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Nevada lawmakers, residents discuss issues with state's unemployment department

Posted at 7:29 AM, Feb 10, 2021
and last updated 2021-02-10 15:04:06-05

LAS VEGAS (KTNV) — Lawmakers and public members were grilling the Nevada Department of Employment, Training and Rehabilitation officials over their handling of the state's unemployment system on Wednesday as DETR presented a new bill to the state's Legislature.

Director Elisa Cafferata told the Senate Labor and Employment Committee that the DETR team has made significant progress on clearing out the state's massive payout backlog - clearing 95% of the backlog through August. However, several viewers have informed 13 Action News of continued issues, including payment through the unemployment office.

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DETR says it has currently paid out $9 billion during the pandemic – more than 1 ½ times the amount paid over the last 12 years combined.

Cafferata also says the department has seen rampant fraud with more initial unemployment claims being filed than there are workers employed in Nevada.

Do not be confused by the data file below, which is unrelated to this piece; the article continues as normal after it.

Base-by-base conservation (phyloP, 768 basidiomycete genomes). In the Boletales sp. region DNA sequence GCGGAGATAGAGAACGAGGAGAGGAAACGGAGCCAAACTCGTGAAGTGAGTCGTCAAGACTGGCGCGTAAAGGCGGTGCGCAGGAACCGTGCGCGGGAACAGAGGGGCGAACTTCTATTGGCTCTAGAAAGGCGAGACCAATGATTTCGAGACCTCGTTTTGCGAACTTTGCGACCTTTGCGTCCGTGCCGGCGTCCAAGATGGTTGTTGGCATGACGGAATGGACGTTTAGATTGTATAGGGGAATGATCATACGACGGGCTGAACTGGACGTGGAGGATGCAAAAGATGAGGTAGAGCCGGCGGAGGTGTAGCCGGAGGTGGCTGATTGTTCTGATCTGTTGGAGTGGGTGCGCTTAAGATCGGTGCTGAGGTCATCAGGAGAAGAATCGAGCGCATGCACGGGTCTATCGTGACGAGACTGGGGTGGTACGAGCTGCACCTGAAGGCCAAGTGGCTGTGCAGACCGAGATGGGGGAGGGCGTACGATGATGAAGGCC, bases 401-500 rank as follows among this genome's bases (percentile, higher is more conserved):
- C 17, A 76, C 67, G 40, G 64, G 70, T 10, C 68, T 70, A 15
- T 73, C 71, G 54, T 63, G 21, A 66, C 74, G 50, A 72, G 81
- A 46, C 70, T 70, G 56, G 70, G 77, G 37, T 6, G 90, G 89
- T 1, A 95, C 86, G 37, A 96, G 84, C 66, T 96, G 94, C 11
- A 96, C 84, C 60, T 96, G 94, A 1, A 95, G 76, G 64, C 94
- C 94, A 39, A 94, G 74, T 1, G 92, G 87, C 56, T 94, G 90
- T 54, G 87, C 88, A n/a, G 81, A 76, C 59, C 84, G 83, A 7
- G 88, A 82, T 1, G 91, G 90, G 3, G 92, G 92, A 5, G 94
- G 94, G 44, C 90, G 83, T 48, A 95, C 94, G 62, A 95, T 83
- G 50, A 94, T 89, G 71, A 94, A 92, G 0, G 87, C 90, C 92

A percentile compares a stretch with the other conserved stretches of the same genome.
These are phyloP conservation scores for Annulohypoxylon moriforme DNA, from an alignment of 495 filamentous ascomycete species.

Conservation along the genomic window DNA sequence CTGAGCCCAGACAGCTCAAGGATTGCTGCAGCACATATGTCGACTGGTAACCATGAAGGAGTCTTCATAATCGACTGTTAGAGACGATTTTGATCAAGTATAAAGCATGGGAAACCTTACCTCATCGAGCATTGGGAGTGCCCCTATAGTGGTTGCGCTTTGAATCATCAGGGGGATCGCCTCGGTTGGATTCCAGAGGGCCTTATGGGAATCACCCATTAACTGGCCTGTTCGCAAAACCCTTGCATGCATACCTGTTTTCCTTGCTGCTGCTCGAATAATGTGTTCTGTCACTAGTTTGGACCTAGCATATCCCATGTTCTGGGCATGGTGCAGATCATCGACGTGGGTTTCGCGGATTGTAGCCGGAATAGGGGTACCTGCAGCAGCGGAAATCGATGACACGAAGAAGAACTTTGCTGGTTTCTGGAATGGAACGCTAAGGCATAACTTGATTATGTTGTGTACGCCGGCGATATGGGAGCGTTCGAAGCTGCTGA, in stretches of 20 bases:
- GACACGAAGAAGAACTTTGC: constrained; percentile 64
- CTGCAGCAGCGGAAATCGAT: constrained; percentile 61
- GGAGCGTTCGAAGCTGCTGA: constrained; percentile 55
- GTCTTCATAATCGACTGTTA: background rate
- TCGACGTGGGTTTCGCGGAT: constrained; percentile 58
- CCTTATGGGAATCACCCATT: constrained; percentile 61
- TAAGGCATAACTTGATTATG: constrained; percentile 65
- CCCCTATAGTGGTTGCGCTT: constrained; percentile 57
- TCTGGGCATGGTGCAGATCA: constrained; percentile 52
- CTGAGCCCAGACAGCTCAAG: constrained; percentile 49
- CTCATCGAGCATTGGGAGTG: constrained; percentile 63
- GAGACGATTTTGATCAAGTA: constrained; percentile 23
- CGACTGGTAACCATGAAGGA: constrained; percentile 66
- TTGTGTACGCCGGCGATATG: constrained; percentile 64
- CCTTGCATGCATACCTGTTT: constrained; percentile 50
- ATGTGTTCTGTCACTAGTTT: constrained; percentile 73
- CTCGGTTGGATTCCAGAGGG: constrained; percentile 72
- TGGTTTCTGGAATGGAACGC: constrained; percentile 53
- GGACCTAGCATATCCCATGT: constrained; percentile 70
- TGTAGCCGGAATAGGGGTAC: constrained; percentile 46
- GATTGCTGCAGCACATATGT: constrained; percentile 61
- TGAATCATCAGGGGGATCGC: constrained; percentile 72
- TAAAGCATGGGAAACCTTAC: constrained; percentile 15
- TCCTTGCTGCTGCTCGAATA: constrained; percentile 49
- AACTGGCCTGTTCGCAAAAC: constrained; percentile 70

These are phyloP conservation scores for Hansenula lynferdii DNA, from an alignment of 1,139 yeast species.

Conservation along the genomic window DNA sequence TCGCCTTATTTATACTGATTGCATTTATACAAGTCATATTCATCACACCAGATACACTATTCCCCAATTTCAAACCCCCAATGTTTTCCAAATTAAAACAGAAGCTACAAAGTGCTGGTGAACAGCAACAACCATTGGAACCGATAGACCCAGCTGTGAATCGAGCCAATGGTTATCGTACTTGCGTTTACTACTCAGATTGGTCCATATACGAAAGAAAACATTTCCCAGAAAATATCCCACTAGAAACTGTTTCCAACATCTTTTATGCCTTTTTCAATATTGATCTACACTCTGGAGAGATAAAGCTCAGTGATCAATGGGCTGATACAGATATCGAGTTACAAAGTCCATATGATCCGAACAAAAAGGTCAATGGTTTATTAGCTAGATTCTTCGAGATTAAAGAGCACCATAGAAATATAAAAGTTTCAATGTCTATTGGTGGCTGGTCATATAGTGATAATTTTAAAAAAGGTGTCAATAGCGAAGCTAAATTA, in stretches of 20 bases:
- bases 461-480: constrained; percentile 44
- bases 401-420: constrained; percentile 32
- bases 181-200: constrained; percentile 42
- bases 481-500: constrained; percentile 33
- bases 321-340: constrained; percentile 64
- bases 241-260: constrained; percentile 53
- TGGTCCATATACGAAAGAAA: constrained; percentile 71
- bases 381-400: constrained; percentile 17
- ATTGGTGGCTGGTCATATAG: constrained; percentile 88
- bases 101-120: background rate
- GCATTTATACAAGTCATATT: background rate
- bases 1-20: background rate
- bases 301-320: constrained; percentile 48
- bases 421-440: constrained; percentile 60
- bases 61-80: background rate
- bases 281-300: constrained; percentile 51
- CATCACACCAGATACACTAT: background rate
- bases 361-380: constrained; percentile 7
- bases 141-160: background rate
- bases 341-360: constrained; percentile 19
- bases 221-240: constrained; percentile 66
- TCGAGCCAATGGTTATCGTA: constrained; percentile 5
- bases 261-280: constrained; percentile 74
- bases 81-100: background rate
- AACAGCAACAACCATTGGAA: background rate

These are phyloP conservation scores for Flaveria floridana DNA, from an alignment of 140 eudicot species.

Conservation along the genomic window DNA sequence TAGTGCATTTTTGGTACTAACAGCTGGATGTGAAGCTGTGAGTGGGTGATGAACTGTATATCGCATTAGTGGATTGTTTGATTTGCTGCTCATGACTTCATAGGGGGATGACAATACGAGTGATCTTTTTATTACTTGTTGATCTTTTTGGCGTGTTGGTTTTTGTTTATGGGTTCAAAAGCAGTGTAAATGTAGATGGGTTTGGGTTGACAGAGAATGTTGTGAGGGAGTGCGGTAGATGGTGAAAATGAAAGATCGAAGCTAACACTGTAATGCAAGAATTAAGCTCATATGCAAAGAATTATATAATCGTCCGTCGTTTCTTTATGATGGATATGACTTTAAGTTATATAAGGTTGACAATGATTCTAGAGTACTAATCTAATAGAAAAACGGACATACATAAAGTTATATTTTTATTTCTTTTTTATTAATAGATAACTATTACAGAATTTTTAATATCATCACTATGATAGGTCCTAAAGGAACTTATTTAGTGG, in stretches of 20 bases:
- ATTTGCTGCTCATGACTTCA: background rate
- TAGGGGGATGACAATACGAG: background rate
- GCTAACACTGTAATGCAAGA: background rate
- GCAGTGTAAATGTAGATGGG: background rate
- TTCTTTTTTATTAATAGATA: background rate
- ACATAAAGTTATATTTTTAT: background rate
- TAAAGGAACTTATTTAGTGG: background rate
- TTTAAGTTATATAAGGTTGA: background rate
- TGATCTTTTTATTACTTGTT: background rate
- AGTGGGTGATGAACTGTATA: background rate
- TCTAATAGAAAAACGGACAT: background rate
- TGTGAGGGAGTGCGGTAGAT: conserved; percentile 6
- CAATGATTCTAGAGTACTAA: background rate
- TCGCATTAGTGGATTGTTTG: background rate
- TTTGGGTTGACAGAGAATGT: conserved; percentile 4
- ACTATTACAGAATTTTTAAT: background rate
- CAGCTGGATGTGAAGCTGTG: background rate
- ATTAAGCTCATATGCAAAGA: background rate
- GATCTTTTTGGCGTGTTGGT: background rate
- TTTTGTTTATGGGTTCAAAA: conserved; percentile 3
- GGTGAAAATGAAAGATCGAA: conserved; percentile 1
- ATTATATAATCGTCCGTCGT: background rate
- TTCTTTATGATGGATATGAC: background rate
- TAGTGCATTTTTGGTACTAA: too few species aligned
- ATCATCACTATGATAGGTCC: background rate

But Sen. Keith Pickard called that a rosy picture of the department's performance during Wednesday's meeting and put doubt on the progress based on calls to his office.

"They were frustrated because they had tried for months to get through, whether online or on the phone, and so the presentation you just gave is exactly the opposite of my indirect experience through my constituents," Pickard said.

The new bill DETR says will avoid downturn-related issues. The most significant parts of the bill would change how business payment rates are calculated and remove the ability for people to use alternative base periods if they hadn't worked enough to qualify.

Cafferata says the rate change would likely increase payments on some businesses, but it would stabilize the rates.

Attorney Mark Thierman urged people to testify at the state Capitol Wednesday morning on their experience with DETR.

He says the bill the Legislature is trying to pass lacks a number of important protections and claims the current legislation is more of a band-aid than a needed overhaul of the agency. Thierman says people need to share the frustrations they've had with the system.